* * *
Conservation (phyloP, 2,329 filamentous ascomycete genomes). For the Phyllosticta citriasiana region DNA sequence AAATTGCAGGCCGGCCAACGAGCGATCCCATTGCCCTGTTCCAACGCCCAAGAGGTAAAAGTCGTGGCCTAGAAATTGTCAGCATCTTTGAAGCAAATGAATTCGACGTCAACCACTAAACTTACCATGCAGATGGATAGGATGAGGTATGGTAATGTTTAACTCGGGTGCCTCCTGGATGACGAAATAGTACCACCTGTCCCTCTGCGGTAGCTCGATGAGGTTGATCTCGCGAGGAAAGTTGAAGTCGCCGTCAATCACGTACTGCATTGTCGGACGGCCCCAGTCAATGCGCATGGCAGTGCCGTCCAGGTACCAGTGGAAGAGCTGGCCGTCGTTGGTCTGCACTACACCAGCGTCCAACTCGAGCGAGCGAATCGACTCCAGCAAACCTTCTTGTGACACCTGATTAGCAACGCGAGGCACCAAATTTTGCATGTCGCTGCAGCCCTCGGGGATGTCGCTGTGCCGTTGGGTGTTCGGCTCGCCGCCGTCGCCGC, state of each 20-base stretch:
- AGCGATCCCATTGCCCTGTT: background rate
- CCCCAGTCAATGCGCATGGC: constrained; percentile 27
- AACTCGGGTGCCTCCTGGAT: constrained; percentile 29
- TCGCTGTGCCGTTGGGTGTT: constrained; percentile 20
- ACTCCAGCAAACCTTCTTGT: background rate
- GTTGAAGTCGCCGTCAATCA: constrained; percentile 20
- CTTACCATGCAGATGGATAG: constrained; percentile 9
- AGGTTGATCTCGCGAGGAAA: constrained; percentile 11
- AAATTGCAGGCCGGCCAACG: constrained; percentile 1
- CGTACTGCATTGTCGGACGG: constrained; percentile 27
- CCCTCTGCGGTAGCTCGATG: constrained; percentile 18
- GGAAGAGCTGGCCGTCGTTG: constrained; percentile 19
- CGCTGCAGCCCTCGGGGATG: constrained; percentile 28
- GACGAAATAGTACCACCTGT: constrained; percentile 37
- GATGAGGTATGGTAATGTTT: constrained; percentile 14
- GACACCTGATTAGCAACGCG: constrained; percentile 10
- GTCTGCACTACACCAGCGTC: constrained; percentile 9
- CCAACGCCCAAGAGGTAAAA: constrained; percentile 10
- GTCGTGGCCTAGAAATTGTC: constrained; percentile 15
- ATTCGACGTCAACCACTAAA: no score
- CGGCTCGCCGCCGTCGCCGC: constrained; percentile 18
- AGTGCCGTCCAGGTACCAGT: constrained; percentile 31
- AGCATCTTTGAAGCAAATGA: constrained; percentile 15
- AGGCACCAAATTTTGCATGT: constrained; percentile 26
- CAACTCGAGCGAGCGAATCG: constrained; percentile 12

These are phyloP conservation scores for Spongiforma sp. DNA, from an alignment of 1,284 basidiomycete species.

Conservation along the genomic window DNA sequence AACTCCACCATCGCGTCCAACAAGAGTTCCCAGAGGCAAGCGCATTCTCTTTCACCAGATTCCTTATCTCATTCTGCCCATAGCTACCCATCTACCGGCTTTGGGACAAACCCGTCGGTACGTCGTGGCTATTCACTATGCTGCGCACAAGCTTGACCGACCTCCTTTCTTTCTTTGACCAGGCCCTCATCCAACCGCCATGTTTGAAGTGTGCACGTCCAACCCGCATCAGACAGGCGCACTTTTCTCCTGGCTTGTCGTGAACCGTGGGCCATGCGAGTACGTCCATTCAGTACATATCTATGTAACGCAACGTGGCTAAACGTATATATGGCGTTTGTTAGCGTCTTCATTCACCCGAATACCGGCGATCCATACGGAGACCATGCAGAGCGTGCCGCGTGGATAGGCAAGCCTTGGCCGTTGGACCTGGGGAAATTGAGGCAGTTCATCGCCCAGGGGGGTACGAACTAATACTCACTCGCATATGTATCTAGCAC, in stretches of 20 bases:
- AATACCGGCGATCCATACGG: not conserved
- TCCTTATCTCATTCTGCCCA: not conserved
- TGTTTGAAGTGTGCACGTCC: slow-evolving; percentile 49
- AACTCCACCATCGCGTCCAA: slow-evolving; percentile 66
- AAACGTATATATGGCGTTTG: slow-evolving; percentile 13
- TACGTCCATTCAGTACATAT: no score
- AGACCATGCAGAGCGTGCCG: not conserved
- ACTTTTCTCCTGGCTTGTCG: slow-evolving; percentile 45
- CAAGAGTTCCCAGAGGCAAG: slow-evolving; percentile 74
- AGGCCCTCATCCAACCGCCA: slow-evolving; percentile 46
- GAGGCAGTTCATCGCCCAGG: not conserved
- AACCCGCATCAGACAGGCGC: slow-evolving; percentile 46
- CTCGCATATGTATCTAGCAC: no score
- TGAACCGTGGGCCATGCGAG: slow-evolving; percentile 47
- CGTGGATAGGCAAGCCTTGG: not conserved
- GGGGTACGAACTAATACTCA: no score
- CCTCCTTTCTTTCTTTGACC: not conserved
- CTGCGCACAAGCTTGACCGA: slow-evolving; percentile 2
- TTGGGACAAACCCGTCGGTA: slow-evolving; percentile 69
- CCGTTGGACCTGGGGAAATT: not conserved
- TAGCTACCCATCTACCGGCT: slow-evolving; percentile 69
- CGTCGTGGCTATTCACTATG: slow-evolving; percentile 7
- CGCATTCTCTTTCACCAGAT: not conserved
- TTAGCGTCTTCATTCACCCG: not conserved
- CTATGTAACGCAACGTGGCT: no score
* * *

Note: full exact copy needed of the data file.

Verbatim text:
Conservation (phyloP, 2,329 filamentous ascomycete genomes). For the Phyllosticta citriasiana region DNA sequence AAATTGCAGGCCGGCCAACGAGCGATCCCATTGCCCTGTTCCAACGCCCAAGAGGTAAAAGTCGTGGCCTAGAAATTGTCAGCATCTTTGAAGCAAATGAATTCGACGTCAACCACTAAACTTACCATGCAGATGGATAGGATGAGGTATGGTAATGTTTAACTCGGGTGCCTCCTGGATGACGAAATAGTACCACCTGTCCCTCTGCGGTAGCTCGATGAGGTTGATCTCGCGAGGAAAGTTGAAGTCGCCGTCAATCACGTACTGCATTGTCGGACGGCCCCAGTCAATGCGCATGGCAGTGCCGTCCAGGTACCAGTGGAAGAGCTGGCCGTCGTTGGTCTGCACTACACCAGCGTCCAACTCGAGCGAGCGAATCGACTCCAGCAAACCTTCTTGTGACACCTGATTAGCAACGCGAGGCACCAAATTTTGCATGTCGCTGCAGCCCTCGGGGATGTCGCTGTGCCGTTGGGTGTTCGGCTCGCCGCCGTCGCCGC, state of each 20-base stretch:
- AGCGATCCCATTGCCCTGTT: background rate
- CCCCAGTCAATGCGCATGGC: constrained; percentile 27
- AACTCGGGTGCCTCCTGGAT: constrained; percentile 29
- TCGCTGTGCCGTTGGGTGTT: constrained; percentile 20
- ACTCCAGCAAACCTTCTTGT: background rate
- GTTGAAGTCGCCGTCAATCA: constrained; percentile 20
- CTTACCATGCAGATGGATAG: constrained; percentile 9
- AGGTTGATCTCGCGAGGAAA: constrained; percentile 11
- AAATTGCAGGCCGGCCAACG: constrained; percentile 1
- CGTACTGCATTGTCGGACGG: constrained; percentile 27
- CCCTCTGCGGTAGCTCGATG: constrained; percentile 18
- GGAAGAGCTGGCCGTCGTTG: constrained; percentile 19
- CGCTGCAGCCCTCGGGGATG: constrained; percentile 28
- GACGAAATAGTACCACCTGT: constrained; percentile 37
- GATGAGGTATGGTAATGTTT: constrained; percentile 14
- GACACCTGATTAGCAACGCG: constrained; percentile 10
- GTCTGCACTACACCAGCGTC: constrained; percentile 9
- CCAACGCCCAAGAGGTAAAA: constrained; percentile 10
- GTCGTGGCCTAGAAATTGTC: constrained; percentile 15
- ATTCGACGTCAACCACTAAA: no score
- CGGCTCGCCGCCGTCGCCGC: constrained; percentile 18
- AGTGCCGTCCAGGTACCAGT: constrained; percentile 31
- AGCATCTTTGAAGCAAATGA: constrained; percentile 15
- AGGCACCAAATTTTGCATGT: constrained; percentile 26
- CAACTCGAGCGAGCGAATCG: constrained; percentile 12

These are phyloP conservation scores for Spongiforma sp. DNA, from an alignment of 1,284 basidiomycete species.

Conservation along the genomic window DNA sequence AACTCCACCATCGCGTCCAACAAGAGTTCCCAGAGGCAAGCGCATTCTCTTTCACCAGATTCCTTATCTCATTCTGCCCATAGCTACCCATCTACCGGCTTTGGGACAAACCCGTCGGTACGTCGTGGCTATTCACTATGCTGCGCACAAGCTTGACCGACCTCCTTTCTTTCTTTGACCAGGCCCTCATCCAACCGCCATGTTTGAAGTGTGCACGTCCAACCCGCATCAGACAGGCGCACTTTTCTCCTGGCTTGTCGTGAACCGTGGGCCATGCGAGTACGTCCATTCAGTACATATCTATGTAACGCAACGTGGCTAAACGTATATATGGCGTTTGTTAGCGTCTTCATTCACCCGAATACCGGCGATCCATACGGAGACCATGCAGAGCGTGCCGCGTGGATAGGCAAGCCTTGGCCGTTGGACCTGGGGAAATTGAGGCAGTTCATCGCCCAGGGGGGTACGAACTAATACTCACTCGCATATGTATCTAGCAC, in stretches of 20 bases:
- AATACCGGCGATCCATACGG: not conserved
- TCCTTATCTCATTCTGCCCA: not conserved
- TGTTTGAAGTGTGCACGTCC: slow-evolving; percentile 49
- AACTCCACCATCGCGTCCAA: slow-evolving; percentile 66
- AAACGTATATATGGCGTTTG: slow-evolving; percentile 13
- TACGTCCATTCAGTACATAT: no score
- AGACCATGCAGAGCGTGCCG: not conserved
- ACTTTTCTCCTGGCTTGTCG: slow-evolving; percentile 45
- CAAGAGTTCCCAGAGGCAAG: slow-evolving; percentile 74
- AGGCCCTCATCCAACCGCCA: slow-evolving; percentile 46
- GAGGCAGTTCATCGCCCAGG: not conserved
- AACCCGCATCAGACAGGCGC: slow-evolving; percentile 46
- CTCGCATATGTATCTAGCAC: no score
- TGAACCGTGGGCCATGCGAG: slow-evolving; percentile 47
- CGTGGATAGGCAAGCCTTGG: not conserved
- GGGGTACGAACTAATACTCA: no score
- CCTCCTTTCTTTCTTTGACC: not conserved
- CTGCGCACAAGCTTGACCGA: slow-evolving; percentile 2
- TTGGGACAAACCCGTCGGTA: slow-evolving; percentile 69
- CCGTTGGACCTGGGGAAATT: not conserved
- TAGCTACCCATCTACCGGCT: slow-evolving; percentile 69
- CGTCGTGGCTATTCACTATG: slow-evolving; percentile 7
- CGCATTCTCTTTCACCAGAT: not conserved
- TTAGCGTCTTCATTCACCCG: not conserved
- CTATGTAACGCAACGTGGCT: no score